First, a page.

This probably shouldn’t come as a surprise to anyone: as games become more and more advanced in scope and graphics, chances are it is going to take more workers, more time, and more money to make them. Simple economics: the more complex a product is, the more it costs to produce, and usually, the more it costs to buy as a consumer. Whether or not games will be more expensive for consumers to buy anytime soon remains to be seen, but for now, Jim Ryan, President of Sony Interactive Entertainment, is convinced that the production of next-gen games will be more expensive, though only slightly.
This topic was broached by Ryan in response to the Unreal Engine 5 reveal video, which featured a gameplay segment from “Lumen in the Land of Nanite.” In his own opinion, which is probably well informed, the cost of creating an entire game that looks like that reveal trailer will be quite high compared to the development cost of games right now.
“I think, to the extent that the technology enables the graphics side of it to become more interesting and life-like, the games will become slightly more human-intensive and capital intensive to produce,” Ryan told gameindustry.biz, also commenting that there will “probably will be an increase in development budgets.” That said, he apparently doesn’t think the budget increase will be that large. After all, “we don’t see it as being a massive increase,” he says.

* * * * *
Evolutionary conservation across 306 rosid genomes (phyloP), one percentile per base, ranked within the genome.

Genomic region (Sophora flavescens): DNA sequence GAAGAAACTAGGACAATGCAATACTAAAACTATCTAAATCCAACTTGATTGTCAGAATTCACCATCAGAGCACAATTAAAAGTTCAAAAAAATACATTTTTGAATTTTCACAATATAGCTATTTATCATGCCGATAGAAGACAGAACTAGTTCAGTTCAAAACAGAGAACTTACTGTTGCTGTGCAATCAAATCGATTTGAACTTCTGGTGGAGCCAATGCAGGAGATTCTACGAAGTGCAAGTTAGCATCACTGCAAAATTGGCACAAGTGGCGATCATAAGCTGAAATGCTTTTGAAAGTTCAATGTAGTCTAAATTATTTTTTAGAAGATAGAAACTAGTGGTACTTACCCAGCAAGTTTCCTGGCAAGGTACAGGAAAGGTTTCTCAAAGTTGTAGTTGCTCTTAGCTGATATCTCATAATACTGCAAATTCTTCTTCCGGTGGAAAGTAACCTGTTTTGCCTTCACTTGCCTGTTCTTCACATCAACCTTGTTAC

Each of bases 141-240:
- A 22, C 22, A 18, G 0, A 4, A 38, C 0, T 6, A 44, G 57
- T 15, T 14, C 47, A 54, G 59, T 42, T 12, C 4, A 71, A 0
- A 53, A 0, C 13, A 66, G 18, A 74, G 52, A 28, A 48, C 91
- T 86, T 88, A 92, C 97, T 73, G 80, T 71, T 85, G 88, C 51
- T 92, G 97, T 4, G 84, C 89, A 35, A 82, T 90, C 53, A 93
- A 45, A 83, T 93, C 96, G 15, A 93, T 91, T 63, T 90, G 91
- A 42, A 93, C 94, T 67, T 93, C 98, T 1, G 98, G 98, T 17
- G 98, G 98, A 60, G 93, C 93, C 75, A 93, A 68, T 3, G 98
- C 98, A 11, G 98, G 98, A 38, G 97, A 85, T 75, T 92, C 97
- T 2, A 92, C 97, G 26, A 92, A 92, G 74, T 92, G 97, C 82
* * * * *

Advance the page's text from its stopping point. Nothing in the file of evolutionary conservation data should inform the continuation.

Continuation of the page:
Before now, Sony has said something along the lines of desiring a faster shift between console generations than society has ever seen before, in order to “provide a fertile install base for people who make games to be able to monetize against.” President Ryan’s hope is that the cost of these new games will be initially offset by the early adopters of the PS5 system. “If we can keep pace with a likely increase in development costs, then the industry can continue to prosper,” he says.
Naturally, Ryan is only referring to the PS5 in this scenario, but there’s no reason to believe his sentiments won’t apply to the Xbox Series X as well. With similar to identical graphics in question for the next-generation Xbox, the cost of game development on their end will undoubtedly see an increase as well. No doubt the cost of making many of those games will be offset by the initial sales of the new console, since nearly every interested individual will hop on the chance to buy.
Whether or not this means we’ll see an increase in the price of games is something that can’t be predicted. The $60 price tag of most new games has been outdated for some time, but no one has been willing to change it, or perhaps no one has been willing to accept that it might need to be changed. Either way, the games of the future are sure to bring many changes to the industry.